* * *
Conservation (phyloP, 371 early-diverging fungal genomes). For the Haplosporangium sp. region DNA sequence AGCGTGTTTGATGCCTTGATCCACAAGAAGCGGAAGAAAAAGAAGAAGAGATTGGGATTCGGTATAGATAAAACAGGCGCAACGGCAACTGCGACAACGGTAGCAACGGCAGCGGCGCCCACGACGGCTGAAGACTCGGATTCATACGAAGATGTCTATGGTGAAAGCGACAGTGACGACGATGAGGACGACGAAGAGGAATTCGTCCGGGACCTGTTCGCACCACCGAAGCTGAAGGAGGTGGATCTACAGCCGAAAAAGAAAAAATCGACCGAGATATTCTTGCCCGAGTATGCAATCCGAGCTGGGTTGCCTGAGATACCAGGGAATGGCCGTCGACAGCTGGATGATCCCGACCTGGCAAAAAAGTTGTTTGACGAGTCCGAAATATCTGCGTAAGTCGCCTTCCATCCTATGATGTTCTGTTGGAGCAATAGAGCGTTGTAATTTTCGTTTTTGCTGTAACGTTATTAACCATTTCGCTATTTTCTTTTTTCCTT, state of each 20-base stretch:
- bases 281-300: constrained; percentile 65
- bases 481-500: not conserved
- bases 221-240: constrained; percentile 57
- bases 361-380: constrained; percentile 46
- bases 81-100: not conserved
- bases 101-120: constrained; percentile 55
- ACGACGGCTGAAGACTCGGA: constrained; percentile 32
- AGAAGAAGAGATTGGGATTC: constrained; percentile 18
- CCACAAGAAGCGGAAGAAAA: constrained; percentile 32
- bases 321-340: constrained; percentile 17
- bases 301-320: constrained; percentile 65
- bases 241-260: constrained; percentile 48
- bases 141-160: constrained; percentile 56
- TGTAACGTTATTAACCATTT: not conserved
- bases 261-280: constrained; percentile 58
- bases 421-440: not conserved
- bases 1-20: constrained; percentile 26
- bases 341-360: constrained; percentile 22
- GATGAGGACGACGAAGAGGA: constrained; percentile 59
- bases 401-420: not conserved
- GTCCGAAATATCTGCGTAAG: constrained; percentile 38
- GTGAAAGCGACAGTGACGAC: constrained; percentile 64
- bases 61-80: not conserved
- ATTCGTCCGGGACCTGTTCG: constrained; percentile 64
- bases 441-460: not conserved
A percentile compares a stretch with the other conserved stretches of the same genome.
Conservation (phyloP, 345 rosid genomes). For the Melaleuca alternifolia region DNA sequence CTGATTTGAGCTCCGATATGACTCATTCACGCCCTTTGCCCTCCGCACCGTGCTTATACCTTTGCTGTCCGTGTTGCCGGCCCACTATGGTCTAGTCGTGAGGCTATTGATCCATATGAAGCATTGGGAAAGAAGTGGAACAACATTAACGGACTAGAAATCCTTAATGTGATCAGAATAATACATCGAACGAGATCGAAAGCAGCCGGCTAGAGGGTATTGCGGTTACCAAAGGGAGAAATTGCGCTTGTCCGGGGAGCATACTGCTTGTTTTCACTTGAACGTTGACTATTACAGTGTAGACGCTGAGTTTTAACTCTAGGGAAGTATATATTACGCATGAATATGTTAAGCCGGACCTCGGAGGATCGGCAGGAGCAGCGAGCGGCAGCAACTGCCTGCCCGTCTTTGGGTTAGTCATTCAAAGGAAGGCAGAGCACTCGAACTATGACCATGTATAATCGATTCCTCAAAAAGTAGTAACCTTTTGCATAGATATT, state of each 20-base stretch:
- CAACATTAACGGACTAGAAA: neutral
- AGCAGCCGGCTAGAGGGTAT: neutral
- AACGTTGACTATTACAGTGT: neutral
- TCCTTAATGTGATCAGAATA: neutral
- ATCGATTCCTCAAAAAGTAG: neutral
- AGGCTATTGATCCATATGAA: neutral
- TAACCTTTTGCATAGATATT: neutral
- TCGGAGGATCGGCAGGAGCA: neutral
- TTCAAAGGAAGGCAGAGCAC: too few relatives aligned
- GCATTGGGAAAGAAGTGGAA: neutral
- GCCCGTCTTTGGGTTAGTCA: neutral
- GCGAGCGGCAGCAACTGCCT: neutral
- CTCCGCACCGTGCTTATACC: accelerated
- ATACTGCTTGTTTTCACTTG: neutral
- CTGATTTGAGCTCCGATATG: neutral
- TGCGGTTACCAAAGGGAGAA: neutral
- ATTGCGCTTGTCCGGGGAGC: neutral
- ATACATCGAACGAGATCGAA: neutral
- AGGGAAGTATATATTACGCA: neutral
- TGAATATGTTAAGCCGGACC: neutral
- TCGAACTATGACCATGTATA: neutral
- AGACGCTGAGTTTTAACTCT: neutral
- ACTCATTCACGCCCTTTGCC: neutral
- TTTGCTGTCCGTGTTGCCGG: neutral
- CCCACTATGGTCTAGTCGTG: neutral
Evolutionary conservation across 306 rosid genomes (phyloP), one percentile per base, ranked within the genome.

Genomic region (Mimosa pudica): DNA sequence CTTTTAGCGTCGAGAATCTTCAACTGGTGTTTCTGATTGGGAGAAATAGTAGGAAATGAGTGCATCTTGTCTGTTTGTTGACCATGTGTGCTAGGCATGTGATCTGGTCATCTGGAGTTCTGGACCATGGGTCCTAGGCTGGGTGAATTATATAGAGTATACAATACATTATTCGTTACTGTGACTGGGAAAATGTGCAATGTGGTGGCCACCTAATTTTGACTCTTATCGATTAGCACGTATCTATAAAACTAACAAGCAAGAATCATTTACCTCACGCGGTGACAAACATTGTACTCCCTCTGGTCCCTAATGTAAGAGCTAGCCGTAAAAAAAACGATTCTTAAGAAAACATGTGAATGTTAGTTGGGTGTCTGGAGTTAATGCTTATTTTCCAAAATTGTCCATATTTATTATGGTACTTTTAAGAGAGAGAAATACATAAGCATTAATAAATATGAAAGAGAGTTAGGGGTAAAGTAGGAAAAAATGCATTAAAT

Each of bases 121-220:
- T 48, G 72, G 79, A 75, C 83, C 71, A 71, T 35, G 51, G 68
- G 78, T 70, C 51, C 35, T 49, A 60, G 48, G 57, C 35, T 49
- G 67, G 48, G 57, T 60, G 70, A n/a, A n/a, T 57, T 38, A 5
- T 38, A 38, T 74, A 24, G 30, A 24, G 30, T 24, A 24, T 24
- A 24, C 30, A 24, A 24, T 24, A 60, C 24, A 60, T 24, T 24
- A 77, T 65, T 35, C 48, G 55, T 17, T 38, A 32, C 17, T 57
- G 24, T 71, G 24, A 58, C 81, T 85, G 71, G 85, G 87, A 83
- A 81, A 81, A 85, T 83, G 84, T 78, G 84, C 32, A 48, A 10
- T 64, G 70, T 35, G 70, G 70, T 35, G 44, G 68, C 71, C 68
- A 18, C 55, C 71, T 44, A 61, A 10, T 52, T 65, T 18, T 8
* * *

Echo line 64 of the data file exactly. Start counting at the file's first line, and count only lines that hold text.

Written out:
- A 81, A 81, A 85, T 83, G 84, T 78, G 84, C 32, A 48, A 10